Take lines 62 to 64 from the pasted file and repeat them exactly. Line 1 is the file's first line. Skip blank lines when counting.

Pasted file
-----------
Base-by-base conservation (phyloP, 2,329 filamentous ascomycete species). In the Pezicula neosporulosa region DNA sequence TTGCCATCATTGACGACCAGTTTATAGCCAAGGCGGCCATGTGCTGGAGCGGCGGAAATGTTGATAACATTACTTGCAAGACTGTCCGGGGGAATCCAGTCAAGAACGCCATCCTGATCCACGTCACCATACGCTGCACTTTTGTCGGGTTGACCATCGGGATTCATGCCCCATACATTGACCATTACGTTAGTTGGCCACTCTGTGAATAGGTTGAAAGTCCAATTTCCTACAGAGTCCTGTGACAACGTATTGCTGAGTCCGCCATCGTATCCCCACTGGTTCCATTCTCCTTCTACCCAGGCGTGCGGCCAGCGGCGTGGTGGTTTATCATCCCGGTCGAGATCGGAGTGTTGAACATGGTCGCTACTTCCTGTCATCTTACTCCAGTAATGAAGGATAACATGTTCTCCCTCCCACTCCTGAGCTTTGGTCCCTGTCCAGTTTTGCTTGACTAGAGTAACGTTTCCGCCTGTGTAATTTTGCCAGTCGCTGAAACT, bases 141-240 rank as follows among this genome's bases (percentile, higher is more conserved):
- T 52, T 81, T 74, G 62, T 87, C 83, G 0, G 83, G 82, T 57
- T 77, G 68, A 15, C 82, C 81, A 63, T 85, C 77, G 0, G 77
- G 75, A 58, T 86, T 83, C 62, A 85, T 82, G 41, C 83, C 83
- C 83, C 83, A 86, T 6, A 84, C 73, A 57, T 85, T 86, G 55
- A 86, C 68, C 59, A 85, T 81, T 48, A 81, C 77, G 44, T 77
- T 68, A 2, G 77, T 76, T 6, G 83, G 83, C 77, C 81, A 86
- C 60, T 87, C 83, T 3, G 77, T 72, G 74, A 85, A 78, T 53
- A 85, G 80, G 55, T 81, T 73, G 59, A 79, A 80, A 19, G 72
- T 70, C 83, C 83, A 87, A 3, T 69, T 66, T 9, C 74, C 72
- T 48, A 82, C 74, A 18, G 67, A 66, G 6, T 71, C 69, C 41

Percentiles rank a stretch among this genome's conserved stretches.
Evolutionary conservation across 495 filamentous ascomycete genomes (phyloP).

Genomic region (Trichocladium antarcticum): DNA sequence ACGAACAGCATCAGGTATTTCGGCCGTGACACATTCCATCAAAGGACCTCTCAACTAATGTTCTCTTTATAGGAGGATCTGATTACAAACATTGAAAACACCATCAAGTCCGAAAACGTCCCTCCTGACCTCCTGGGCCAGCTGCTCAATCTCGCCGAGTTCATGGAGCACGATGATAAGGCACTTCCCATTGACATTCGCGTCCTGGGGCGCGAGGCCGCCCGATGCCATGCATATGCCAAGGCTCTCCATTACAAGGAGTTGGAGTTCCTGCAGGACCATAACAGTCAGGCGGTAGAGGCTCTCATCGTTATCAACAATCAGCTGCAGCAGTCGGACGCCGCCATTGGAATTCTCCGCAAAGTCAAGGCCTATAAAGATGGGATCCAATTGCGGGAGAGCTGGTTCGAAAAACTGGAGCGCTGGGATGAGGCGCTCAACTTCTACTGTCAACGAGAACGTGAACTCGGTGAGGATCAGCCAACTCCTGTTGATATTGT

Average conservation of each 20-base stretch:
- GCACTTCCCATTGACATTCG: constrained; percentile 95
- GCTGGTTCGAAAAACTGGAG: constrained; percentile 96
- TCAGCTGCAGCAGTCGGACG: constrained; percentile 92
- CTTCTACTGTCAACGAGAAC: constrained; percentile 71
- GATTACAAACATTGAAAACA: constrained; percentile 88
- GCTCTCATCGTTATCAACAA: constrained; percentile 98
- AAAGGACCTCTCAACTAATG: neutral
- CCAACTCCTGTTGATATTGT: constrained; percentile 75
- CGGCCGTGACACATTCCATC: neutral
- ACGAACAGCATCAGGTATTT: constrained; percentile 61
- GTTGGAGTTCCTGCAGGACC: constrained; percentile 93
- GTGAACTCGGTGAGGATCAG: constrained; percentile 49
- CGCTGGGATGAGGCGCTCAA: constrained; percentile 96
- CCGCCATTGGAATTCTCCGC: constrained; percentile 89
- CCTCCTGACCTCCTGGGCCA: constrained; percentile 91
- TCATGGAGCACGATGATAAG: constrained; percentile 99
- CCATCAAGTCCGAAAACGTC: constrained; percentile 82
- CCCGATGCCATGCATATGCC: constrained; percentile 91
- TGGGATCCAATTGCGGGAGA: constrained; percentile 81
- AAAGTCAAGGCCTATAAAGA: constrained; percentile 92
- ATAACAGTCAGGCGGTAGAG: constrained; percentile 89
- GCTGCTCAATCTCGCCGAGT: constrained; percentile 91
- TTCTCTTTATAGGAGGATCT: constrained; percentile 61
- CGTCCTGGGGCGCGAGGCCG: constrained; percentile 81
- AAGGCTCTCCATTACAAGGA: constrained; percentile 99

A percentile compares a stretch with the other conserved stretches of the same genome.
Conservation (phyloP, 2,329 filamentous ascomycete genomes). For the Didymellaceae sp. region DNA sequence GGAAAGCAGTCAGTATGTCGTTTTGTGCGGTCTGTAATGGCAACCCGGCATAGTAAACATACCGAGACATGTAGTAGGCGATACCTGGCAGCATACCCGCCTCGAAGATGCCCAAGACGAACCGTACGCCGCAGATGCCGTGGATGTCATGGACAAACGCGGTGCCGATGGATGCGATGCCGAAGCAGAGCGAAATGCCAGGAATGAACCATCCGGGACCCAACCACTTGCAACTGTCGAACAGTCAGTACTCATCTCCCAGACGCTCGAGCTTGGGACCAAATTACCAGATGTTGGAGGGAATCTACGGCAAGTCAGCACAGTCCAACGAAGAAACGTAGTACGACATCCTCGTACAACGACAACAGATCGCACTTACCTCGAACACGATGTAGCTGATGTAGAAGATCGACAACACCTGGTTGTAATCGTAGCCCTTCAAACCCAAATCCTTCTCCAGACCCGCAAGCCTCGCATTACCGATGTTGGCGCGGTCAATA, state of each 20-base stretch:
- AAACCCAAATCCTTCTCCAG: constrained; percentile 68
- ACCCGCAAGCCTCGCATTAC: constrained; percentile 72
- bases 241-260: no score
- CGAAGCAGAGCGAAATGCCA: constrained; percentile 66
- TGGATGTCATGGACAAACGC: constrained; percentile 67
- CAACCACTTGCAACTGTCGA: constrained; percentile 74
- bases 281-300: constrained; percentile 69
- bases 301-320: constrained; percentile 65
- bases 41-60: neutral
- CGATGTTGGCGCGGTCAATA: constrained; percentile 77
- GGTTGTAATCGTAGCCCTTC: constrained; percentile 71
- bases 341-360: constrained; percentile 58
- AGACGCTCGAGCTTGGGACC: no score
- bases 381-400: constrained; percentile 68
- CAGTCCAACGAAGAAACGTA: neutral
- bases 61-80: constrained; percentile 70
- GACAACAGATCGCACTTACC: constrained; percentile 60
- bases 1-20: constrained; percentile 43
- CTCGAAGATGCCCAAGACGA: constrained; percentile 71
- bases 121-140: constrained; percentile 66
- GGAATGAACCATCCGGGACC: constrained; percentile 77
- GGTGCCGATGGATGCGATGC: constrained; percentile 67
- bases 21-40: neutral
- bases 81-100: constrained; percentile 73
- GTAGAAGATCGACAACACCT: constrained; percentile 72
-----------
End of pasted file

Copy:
- bases 121-140: constrained; percentile 66
- GGAATGAACCATCCGGGACC: constrained; percentile 77
- GGTGCCGATGGATGCGATGC: constrained; percentile 67